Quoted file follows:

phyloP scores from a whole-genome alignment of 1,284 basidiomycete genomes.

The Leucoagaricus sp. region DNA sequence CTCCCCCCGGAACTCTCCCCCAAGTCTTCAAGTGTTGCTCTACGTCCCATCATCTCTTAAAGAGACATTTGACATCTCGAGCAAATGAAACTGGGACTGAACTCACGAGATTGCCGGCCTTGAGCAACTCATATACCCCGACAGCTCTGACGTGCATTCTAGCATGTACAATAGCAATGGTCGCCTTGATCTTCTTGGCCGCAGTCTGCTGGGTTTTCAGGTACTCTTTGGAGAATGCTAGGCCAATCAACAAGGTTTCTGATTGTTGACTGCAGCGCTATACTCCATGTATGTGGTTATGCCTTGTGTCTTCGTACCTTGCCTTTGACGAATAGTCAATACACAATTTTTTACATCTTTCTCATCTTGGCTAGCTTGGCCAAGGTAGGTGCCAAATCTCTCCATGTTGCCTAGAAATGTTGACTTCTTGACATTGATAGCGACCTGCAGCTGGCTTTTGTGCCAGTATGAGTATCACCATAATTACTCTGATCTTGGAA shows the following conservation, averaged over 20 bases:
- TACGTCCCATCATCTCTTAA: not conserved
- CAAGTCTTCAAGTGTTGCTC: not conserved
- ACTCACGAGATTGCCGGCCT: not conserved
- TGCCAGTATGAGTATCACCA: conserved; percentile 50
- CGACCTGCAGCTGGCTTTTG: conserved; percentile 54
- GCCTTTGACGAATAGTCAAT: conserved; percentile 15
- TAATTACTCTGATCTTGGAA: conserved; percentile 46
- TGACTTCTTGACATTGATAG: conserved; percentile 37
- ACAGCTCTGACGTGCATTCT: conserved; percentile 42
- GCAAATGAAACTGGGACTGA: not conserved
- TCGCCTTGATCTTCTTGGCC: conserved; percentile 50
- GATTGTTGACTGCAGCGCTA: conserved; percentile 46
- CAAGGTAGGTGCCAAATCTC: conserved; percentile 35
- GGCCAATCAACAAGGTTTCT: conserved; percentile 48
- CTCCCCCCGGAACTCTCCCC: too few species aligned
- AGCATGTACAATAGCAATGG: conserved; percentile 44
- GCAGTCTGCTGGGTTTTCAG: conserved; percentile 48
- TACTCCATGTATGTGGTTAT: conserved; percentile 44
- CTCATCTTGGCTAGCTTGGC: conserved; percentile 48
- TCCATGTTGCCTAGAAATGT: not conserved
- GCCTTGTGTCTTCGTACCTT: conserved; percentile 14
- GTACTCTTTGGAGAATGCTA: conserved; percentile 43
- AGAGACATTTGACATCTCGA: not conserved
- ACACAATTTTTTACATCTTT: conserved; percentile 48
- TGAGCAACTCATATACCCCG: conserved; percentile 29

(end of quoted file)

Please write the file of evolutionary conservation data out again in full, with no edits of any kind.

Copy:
phyloP scores from a whole-genome alignment of 1,284 basidiomycete genomes.

The Leucoagaricus sp. region DNA sequence CTCCCCCCGGAACTCTCCCCCAAGTCTTCAAGTGTTGCTCTACGTCCCATCATCTCTTAAAGAGACATTTGACATCTCGAGCAAATGAAACTGGGACTGAACTCACGAGATTGCCGGCCTTGAGCAACTCATATACCCCGACAGCTCTGACGTGCATTCTAGCATGTACAATAGCAATGGTCGCCTTGATCTTCTTGGCCGCAGTCTGCTGGGTTTTCAGGTACTCTTTGGAGAATGCTAGGCCAATCAACAAGGTTTCTGATTGTTGACTGCAGCGCTATACTCCATGTATGTGGTTATGCCTTGTGTCTTCGTACCTTGCCTTTGACGAATAGTCAATACACAATTTTTTACATCTTTCTCATCTTGGCTAGCTTGGCCAAGGTAGGTGCCAAATCTCTCCATGTTGCCTAGAAATGTTGACTTCTTGACATTGATAGCGACCTGCAGCTGGCTTTTGTGCCAGTATGAGTATCACCATAATTACTCTGATCTTGGAA shows the following conservation, averaged over 20 bases:
- TACGTCCCATCATCTCTTAA: not conserved
- CAAGTCTTCAAGTGTTGCTC: not conserved
- ACTCACGAGATTGCCGGCCT: not conserved
- TGCCAGTATGAGTATCACCA: conserved; percentile 50
- CGACCTGCAGCTGGCTTTTG: conserved; percentile 54
- GCCTTTGACGAATAGTCAAT: conserved; percentile 15
- TAATTACTCTGATCTTGGAA: conserved; percentile 46
- TGACTTCTTGACATTGATAG: conserved; percentile 37
- ACAGCTCTGACGTGCATTCT: conserved; percentile 42
- GCAAATGAAACTGGGACTGA: not conserved
- TCGCCTTGATCTTCTTGGCC: conserved; percentile 50
- GATTGTTGACTGCAGCGCTA: conserved; percentile 46
- CAAGGTAGGTGCCAAATCTC: conserved; percentile 35
- GGCCAATCAACAAGGTTTCT: conserved; percentile 48
- CTCCCCCCGGAACTCTCCCC: too few species aligned
- AGCATGTACAATAGCAATGG: conserved; percentile 44
- GCAGTCTGCTGGGTTTTCAG: conserved; percentile 48
- TACTCCATGTATGTGGTTAT: conserved; percentile 44
- CTCATCTTGGCTAGCTTGGC: conserved; percentile 48
- TCCATGTTGCCTAGAAATGT: not conserved
- GCCTTGTGTCTTCGTACCTT: conserved; percentile 14
- GTACTCTTTGGAGAATGCTA: conserved; percentile 43
- AGAGACATTTGACATCTCGA: not conserved
- ACACAATTTTTTACATCTTT: conserved; percentile 48
- TGAGCAACTCATATACCCCG: conserved; percentile 29